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Lester Colodny: Westport funny man speaks in Fairfield Sept. 28

Lester Colodny: Westport funny man speaks in Fairfield Sept. 28

WESTPORT – Lester Colodny of Westport spent decades in show business as a talent agent, ad man, writer, actor, director, and producer. His just-published memoir, “A Funny Thing Happened: Life Behind the Scenes – Hollywood Hilarity and Manhattan Mayhem” is an account of those years, when he worked with such luminaries as Mae West, Mel Brooks, Joan Rivers, Frank Sinatra, and Dave Garroway, to name a few. As an agent, he discovered Woody Allen.

Kolodny will speak about his book and life at the Congregation Beth El Sisterhood 36th Annual Interfaith Sukkot Luncheon in Fairfield on Tuesday, Sept. 28 at 11:15 a.m. Proceeds from the event will benefit Operation Hope, a Fairfield-based non-profit community organization that works to provide emergency and long-term solutions to local hunger and homelessness.
Colodny will celebrate his 85th birthday in October. A native of Brooklyn, N.Y., he says he wrote “A Funny Thing Happened” to tell his life story to his children and grandchildren. (His son recently called to say he’d read the book and confirmed that it is, in fact, “very funny.”)
“There are plenty of people who write books – I’m reading ‘Wolf Hall’ by Hilary Mantel now, and it’s just charming – but nobody writes funny books any more,” he says. “We’ve lost our sense of humor. But it’s not hard for me to write a funny book. I’ve always been a writer of comic pieces – jokes, plays, movies – and they were all funny.”
Colodny says he came from a funny family. His father was born on the boat when his parents immigrated to New York from Ukraine. His mother’s parents were from Minsk; she was born in Virginia. “Her father was very funny but he never cracked a smile,” Colodny says. “Nor did my mother, but she was very funny. She was the head of Toastmistresses in California and was always telling funny stories.”
Ever the class clown, Colodny stumbled into acting at age 14 when a classmate he was walking with invited him into the audition for a school play. Colodny was told to read, and he did, and landed the part of a 70-year-old man, the only male part in the play.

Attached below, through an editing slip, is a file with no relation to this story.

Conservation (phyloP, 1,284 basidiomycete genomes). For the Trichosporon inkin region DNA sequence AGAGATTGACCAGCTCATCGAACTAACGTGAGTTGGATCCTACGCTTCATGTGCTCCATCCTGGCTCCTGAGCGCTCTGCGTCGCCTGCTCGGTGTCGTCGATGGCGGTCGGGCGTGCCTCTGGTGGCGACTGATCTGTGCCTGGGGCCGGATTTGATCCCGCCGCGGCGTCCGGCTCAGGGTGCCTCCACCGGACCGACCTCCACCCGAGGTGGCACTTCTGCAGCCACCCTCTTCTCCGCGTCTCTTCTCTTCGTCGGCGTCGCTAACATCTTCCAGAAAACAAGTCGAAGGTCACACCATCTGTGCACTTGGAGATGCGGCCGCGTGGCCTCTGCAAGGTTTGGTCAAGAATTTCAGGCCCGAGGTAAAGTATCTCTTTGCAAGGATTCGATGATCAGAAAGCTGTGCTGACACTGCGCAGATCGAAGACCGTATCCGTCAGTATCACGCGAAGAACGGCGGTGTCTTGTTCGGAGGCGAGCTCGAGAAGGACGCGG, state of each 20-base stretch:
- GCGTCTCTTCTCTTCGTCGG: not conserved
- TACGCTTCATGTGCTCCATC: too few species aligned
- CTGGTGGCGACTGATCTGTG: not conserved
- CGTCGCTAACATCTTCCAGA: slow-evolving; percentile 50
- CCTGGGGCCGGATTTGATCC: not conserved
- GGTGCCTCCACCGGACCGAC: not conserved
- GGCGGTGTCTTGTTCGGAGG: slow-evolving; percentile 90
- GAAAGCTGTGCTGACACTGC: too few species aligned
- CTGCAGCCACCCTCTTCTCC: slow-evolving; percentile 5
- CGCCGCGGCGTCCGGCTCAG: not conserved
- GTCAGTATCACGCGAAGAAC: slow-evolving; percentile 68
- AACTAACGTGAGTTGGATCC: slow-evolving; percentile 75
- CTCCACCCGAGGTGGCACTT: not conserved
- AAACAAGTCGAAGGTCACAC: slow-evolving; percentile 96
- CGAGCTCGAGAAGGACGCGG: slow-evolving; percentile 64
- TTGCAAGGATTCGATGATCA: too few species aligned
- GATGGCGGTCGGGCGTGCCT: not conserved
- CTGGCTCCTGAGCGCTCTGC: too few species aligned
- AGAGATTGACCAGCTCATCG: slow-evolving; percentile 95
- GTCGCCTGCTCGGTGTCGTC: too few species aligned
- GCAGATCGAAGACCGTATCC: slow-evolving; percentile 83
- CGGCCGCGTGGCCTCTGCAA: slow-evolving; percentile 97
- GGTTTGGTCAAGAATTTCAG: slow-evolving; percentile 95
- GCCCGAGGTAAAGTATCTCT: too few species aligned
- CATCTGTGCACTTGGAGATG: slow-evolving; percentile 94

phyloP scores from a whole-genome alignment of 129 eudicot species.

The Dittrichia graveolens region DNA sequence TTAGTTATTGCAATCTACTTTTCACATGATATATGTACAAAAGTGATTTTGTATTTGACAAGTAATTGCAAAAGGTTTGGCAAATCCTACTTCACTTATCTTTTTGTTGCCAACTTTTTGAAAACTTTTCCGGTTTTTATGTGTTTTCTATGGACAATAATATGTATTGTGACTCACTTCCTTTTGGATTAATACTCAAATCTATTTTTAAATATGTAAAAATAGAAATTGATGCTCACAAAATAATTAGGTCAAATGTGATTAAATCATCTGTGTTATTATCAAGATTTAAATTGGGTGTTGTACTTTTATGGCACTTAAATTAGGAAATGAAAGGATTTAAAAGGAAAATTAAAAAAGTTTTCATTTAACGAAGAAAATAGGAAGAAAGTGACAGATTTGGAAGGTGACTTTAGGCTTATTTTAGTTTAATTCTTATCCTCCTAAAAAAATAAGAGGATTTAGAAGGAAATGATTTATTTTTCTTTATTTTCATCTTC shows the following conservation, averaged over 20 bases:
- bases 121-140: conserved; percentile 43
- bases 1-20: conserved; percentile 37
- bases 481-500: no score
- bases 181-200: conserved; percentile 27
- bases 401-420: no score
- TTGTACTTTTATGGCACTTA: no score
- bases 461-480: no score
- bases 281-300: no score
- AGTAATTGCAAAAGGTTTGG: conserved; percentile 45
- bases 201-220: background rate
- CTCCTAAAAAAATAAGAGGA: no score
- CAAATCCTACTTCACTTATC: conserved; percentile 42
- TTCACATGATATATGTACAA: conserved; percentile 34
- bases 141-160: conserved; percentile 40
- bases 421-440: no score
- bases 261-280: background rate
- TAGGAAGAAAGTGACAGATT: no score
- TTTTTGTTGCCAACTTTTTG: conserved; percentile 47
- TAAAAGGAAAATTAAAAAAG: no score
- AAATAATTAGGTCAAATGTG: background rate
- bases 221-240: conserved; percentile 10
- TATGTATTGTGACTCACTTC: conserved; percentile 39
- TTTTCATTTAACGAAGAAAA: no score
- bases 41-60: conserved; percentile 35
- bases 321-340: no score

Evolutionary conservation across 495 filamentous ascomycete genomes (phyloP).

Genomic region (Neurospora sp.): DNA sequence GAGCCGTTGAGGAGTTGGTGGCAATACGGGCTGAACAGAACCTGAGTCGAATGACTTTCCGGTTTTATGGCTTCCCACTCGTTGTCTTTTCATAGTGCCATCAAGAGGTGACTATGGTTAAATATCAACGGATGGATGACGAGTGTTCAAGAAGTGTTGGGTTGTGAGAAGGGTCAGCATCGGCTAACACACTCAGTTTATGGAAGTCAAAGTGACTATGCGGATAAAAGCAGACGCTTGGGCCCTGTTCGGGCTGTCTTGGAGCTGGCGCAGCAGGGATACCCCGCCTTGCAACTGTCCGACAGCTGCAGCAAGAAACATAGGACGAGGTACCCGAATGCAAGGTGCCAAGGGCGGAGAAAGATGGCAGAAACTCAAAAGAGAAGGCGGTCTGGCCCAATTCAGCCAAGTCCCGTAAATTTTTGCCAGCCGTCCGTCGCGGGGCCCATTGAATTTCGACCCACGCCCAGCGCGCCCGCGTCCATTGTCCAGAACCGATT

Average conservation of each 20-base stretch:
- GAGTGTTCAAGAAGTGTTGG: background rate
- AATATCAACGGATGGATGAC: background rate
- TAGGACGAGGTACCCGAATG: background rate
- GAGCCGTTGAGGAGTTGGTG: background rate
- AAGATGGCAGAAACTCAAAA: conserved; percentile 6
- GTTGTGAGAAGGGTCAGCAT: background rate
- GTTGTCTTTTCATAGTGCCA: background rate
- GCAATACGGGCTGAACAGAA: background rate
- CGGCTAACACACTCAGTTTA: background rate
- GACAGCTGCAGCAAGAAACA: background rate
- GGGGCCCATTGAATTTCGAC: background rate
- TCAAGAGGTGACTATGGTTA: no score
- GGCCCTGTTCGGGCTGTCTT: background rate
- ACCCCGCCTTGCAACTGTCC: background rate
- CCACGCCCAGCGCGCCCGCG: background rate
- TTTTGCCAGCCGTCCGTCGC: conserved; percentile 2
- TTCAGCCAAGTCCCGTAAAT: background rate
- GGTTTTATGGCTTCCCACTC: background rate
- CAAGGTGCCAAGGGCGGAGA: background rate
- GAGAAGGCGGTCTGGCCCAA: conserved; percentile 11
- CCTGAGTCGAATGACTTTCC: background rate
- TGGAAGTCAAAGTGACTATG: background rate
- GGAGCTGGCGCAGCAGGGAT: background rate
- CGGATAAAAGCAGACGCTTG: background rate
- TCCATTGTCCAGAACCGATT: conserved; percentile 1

He went on to study at Brooklyn College, serve in the navy during World War II work in show business in Hollywood and New York, and odd jobs in places in between, and earn a master’s degree in theater. He wrote jokes for Henny Youngman and commercials for the Golden Nugget in Las Vegas. He was MC at a strip joint in Manhattan, created “The Munsters” for TV, and won an Emmy for his work on a Jack Benny special. He has enough stories, well, to fill a book.
Colodny can describe the process he uses to come up with something funny. “I think and speak in English but while I’m thinking and speaking, I come to a Jewish or Yiddish conclusion and then I say it in English,” he says. “It’s not as funny but almost as funny.” In fact, it’s his Jewish heritage that he credits with his talent. “Jews are very sad people,” he says. “The way we live with our sadness is by telling sad stories that become funny.”
But it’s been some time since America has produced a true comedian, Colodny says. “The last funny person was Johnny Carson,” he says. “He was hysterical, not with words, but with looks. Jack Benny was funny; Johnny Carson was like a young Jack Benny. Who’s funny today? Steven Colbert sometimes, and Jon Stewart. But they’re a very droll funny. There’s nobody left, as far as I can say, who is ‘ha-ha’ funny.”
Colodny “retired” 12 years ago, which only means that he’s staying local. He reads a lot, writes short stories and “little plays,” and directs community theater at several venues, including Westport Community Theater, the Ridgefield Barn, and Curtain Call. He is directing “Driving Miss Daisy” in Wilton and preparing some works by Arthur Miller. “I’ve had a crazy, wonderful life,” he says. “Fifteen people could have had that life.”
“A Funny Thing Happened” will be available for sale at the luncheon. For information and tickets: (203) 374-5544

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